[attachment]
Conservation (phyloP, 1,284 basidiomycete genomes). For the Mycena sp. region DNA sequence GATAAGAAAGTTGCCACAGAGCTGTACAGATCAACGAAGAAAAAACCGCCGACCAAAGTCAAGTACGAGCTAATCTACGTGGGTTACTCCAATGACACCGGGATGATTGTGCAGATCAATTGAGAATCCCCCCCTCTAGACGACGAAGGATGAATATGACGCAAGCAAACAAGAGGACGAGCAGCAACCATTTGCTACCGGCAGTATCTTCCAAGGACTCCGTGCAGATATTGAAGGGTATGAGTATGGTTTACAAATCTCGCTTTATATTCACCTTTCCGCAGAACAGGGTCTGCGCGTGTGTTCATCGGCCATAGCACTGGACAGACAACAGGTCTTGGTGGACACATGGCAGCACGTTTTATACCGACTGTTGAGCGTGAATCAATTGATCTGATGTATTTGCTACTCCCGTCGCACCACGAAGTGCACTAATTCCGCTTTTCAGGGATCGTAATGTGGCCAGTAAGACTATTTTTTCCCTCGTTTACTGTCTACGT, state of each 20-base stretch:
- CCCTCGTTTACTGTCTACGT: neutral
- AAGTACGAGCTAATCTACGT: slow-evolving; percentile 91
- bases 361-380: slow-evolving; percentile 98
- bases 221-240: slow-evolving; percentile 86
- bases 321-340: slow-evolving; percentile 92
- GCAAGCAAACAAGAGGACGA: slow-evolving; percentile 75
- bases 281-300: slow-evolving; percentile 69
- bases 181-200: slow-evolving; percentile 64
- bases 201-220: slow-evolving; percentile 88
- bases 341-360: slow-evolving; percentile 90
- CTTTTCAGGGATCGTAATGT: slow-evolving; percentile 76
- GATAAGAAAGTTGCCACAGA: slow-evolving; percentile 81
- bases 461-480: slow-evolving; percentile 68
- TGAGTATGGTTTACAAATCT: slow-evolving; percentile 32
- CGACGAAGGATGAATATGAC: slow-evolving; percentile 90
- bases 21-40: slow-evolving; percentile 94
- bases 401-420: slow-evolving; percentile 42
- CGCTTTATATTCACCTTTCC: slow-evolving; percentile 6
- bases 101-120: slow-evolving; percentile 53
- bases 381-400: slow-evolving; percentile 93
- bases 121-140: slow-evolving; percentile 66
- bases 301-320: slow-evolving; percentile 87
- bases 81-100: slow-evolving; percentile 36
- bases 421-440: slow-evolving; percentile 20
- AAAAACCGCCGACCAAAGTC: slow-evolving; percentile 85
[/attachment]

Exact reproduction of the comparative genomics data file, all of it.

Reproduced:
Conservation (phyloP, 1,284 basidiomycete genomes). For the Mycena sp. region DNA sequence GATAAGAAAGTTGCCACAGAGCTGTACAGATCAACGAAGAAAAAACCGCCGACCAAAGTCAAGTACGAGCTAATCTACGTGGGTTACTCCAATGACACCGGGATGATTGTGCAGATCAATTGAGAATCCCCCCCTCTAGACGACGAAGGATGAATATGACGCAAGCAAACAAGAGGACGAGCAGCAACCATTTGCTACCGGCAGTATCTTCCAAGGACTCCGTGCAGATATTGAAGGGTATGAGTATGGTTTACAAATCTCGCTTTATATTCACCTTTCCGCAGAACAGGGTCTGCGCGTGTGTTCATCGGCCATAGCACTGGACAGACAACAGGTCTTGGTGGACACATGGCAGCACGTTTTATACCGACTGTTGAGCGTGAATCAATTGATCTGATGTATTTGCTACTCCCGTCGCACCACGAAGTGCACTAATTCCGCTTTTCAGGGATCGTAATGTGGCCAGTAAGACTATTTTTTCCCTCGTTTACTGTCTACGT, state of each 20-base stretch:
- CCCTCGTTTACTGTCTACGT: neutral
- AAGTACGAGCTAATCTACGT: slow-evolving; percentile 91
- bases 361-380: slow-evolving; percentile 98
- bases 221-240: slow-evolving; percentile 86
- bases 321-340: slow-evolving; percentile 92
- GCAAGCAAACAAGAGGACGA: slow-evolving; percentile 75
- bases 281-300: slow-evolving; percentile 69
- bases 181-200: slow-evolving; percentile 64
- bases 201-220: slow-evolving; percentile 88
- bases 341-360: slow-evolving; percentile 90
- CTTTTCAGGGATCGTAATGT: slow-evolving; percentile 76
- GATAAGAAAGTTGCCACAGA: slow-evolving; percentile 81
- bases 461-480: slow-evolving; percentile 68
- TGAGTATGGTTTACAAATCT: slow-evolving; percentile 32
- CGACGAAGGATGAATATGAC: slow-evolving; percentile 90
- bases 21-40: slow-evolving; percentile 94
- bases 401-420: slow-evolving; percentile 42
- CGCTTTATATTCACCTTTCC: slow-evolving; percentile 6
- bases 101-120: slow-evolving; percentile 53
- bases 381-400: slow-evolving; percentile 93
- bases 121-140: slow-evolving; percentile 66
- bases 301-320: slow-evolving; percentile 87
- bases 81-100: slow-evolving; percentile 36
- bases 421-440: slow-evolving; percentile 20
- AAAAACCGCCGACCAAAGTC: slow-evolving; percentile 85